Senator Elizabeth Warren wants every American to have the same shot at the American Dream as she did.
But the senior Massachusetts lawmaker and former Harvard law professor would likely have had a much tougher time climbing up the economic ladder today.
In her new book, "A Fighting Chance," Warren chronicles her rise from a struggling Oklahoma City family. Her mother took a minimum wage job answering phones at Sears after her dad had a heart attack and lost his job as a carpet salesman. The family almost lost their home and had their station wagon repossessed.
Warren took babysitting jobs, sold puppies and worked in her aunt's restaurant. Eventually, her dad became a maintenance man for an apartment building, but money was still tight.
A college education was her way up and out, she figured. Back then, however, it was far more affordable.
The anchor of her high school debate team, Warren secretly applied to the two universities that offered debate scholarships. George Washington University gave her a nice package -- a scholarship and federal student loan. She went for two years before dropping out to marry Jim Warren at age 19 and move with him to Houston, where he worked as an engineer for IBM.
Still dreaming of becoming a teacher, Warren finished her degree at the University of Houston in 1970. She writes that tuition was $50 a semester. With fees, the total bill was about $218 for the school year, a university spokeswoman said. Adjusting for inflation, that's about $1,400 today.
How much is annual tuition and fees at the University of Houston these days? $10,272.
A few years later, after she moved to New Jersey with her husband and young daughter, Warren enrolled in law school at Rutgers, the state university. Tuition in her final year, 1975-1976, was $840, equivalent to about $3,500 today.
What do Rutgers law school students actually shell out now? $22,746 a year.
Today's eye-popping tuition at these two public universities show just how much college costs have spiraled in recent decades. Students have to shoulder a lot more of the burden and graduate with a lot more debt, said Mark Kantrowitz, publisher of Edvisors, an online student resource center.
"You could literally work your way through school in the 1960s and 1970s," Kantrowitz said. "You can't do that today."
At public colleges, tuition has skyrocketed because state support has plummeted. In the 1970s, state and local aid made up 60% of public college revenue, said David Bergeron, vice president for post-secondary education policy at the Center for American Progress. Now it's only 22%.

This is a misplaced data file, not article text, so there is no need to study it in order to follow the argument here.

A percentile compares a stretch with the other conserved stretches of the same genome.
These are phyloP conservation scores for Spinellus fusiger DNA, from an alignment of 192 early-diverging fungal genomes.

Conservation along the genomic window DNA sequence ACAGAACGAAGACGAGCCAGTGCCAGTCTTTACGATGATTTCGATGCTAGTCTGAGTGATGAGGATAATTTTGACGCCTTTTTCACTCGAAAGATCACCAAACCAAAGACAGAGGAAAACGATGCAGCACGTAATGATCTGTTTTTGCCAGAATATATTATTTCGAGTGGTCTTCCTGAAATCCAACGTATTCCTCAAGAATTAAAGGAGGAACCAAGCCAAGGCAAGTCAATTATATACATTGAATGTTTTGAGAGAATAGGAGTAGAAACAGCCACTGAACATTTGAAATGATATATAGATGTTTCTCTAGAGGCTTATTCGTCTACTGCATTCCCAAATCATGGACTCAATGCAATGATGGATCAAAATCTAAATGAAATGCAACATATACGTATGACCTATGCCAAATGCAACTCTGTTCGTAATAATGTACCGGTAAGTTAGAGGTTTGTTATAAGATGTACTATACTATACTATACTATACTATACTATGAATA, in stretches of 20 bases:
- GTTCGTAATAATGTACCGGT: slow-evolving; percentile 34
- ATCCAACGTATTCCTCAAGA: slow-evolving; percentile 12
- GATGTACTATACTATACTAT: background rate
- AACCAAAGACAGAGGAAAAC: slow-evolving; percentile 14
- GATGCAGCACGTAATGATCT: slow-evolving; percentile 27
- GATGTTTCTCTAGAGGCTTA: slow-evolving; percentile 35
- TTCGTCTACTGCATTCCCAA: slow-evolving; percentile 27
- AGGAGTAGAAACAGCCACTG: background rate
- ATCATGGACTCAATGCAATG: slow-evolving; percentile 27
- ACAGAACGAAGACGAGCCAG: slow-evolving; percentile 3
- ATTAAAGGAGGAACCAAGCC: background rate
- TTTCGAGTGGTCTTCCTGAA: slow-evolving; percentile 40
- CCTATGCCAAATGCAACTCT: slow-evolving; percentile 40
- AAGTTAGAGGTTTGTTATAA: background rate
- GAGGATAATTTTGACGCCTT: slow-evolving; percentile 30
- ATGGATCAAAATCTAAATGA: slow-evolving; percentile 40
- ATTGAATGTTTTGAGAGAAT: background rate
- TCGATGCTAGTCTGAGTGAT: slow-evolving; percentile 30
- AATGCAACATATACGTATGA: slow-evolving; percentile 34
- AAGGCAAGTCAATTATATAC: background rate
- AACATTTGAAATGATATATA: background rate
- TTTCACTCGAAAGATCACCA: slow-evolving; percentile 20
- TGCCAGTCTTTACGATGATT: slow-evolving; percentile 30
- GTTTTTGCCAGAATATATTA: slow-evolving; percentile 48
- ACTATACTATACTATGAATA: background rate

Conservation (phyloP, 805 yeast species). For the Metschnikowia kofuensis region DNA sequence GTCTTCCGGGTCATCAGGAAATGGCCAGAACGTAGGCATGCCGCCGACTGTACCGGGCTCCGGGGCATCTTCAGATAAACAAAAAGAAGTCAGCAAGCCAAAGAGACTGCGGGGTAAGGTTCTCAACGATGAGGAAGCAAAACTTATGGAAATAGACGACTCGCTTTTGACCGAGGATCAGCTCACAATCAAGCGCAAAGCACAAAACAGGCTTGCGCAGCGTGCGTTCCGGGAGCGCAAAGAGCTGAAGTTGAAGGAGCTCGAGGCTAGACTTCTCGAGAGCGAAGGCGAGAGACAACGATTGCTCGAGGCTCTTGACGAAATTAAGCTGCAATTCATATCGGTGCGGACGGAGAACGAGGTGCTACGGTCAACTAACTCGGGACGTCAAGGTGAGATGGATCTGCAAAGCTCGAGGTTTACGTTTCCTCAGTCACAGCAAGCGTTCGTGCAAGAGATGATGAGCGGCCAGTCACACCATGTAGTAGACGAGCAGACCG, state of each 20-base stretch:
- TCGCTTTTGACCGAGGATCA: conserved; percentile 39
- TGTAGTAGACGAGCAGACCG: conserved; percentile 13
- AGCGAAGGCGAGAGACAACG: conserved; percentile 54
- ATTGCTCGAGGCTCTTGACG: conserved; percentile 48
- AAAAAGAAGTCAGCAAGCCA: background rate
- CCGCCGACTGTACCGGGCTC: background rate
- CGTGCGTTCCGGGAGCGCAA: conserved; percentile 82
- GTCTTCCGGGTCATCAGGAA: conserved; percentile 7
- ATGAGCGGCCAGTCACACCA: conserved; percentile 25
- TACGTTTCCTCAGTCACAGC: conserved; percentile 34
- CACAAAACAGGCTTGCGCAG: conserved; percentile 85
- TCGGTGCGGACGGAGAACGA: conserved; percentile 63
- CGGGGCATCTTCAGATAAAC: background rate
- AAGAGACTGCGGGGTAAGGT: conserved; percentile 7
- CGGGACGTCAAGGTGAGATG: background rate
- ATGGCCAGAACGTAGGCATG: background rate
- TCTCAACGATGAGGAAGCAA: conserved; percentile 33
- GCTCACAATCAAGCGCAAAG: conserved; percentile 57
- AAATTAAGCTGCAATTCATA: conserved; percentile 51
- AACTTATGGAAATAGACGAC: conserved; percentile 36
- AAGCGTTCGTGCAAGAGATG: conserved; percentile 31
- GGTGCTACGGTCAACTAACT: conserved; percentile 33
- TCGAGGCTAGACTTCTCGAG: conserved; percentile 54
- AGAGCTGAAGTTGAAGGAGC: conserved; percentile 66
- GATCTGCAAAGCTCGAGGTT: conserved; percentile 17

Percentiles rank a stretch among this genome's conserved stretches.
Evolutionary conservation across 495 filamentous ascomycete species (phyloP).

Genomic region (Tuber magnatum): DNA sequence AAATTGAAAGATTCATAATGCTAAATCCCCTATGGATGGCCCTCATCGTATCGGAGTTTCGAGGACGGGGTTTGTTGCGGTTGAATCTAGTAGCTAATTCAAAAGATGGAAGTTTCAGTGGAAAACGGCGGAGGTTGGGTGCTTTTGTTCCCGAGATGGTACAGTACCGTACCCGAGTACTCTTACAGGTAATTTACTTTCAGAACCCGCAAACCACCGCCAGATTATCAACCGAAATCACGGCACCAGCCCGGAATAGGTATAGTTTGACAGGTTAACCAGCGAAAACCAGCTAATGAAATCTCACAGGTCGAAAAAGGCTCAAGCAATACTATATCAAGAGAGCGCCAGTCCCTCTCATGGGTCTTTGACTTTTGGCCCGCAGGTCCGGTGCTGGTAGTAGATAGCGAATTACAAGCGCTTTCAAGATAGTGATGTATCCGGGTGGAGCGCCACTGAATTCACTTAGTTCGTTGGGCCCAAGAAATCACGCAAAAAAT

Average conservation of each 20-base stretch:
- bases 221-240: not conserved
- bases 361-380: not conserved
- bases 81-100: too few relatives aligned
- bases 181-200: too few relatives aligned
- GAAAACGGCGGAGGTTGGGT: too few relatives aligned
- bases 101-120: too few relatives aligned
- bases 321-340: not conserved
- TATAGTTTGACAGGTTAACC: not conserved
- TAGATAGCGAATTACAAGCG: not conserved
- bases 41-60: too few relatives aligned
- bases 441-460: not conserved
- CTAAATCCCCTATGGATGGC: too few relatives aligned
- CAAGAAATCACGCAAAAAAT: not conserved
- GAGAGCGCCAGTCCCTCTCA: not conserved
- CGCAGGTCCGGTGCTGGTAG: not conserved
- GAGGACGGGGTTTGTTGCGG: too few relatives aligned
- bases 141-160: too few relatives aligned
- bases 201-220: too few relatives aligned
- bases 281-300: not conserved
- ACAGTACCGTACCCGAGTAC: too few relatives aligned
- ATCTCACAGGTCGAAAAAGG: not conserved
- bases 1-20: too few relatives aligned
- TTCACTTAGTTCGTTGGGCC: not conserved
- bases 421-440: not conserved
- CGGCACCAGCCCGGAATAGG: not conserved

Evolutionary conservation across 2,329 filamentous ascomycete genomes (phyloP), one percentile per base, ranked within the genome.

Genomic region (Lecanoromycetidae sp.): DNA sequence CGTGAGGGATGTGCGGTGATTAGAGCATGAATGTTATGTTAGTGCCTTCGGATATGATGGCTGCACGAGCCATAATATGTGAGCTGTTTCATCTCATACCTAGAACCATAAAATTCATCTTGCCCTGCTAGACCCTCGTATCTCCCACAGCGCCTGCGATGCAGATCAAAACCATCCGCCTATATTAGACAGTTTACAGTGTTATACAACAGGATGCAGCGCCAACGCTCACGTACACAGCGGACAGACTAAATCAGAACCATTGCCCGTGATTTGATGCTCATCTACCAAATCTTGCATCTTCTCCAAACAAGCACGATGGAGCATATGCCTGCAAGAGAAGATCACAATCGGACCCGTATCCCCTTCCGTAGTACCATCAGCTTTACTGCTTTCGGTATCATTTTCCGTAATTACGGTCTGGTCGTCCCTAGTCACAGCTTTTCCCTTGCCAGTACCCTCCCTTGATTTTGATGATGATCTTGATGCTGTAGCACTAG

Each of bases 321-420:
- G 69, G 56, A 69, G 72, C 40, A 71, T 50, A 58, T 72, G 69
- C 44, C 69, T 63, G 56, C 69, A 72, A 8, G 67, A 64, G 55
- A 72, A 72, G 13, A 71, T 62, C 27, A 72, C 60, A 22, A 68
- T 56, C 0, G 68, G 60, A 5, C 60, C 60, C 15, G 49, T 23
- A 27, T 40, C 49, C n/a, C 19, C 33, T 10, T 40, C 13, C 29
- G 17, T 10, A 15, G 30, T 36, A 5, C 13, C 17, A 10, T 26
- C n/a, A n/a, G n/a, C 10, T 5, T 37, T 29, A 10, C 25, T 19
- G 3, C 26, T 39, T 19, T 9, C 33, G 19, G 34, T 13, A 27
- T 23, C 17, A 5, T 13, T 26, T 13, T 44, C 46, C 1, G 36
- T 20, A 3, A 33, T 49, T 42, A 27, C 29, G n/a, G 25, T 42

"It's gotten much more difficult for low-income students or even middle class students to get a higher education today," Bergeron said.
The high costs burden students for years after the leave school. That's because many turn to loans to pay tuition, fees and living expenses.
Federal student loans have not kept pace with the soaring cost of college. In the mid-1970s, federal Stafford loans covered all of a freshman student's tuition. Now, they only cover 45% so students are often forced to take out pricier private loans from banks. Repayment can prove to be a burden for graduates, Bergeron said.
"It's a struggle for a decade at least," he said. "It can impact your ability to buy a house."
Recognizing that getting an education changed her life, Warren has taken up college access and student loan debt as a senator. The nation has stopped investing in its children, which helped both them and the nation prosper, she said at a book reading in early May.
Over the past generation, America's determination to give every kid access to affordable college or technical training has faded," she wrote in her book. "I'm here ... to give each one of our kids a fighting chance to build a future full of promise and discovery."
There's one area, however, where Warren would have an easier time these days: getting a job.
In the book, she wrote about how tough it was for her to land a position as a lawyer. When she arrived at the University of Houston in 1978 for her first job as a full-time, tenure-track law professor, there was only one other woman on the faculty.
Now there are 28.
"It's definitely easier [for women] to get into law school. It's definitely easier to get a job," said Bobbi Liebenberg, chair of the American Bar Association's commission on women in the profession, who graduated law school in 1975. "You aren't questioned about your commitment and competence."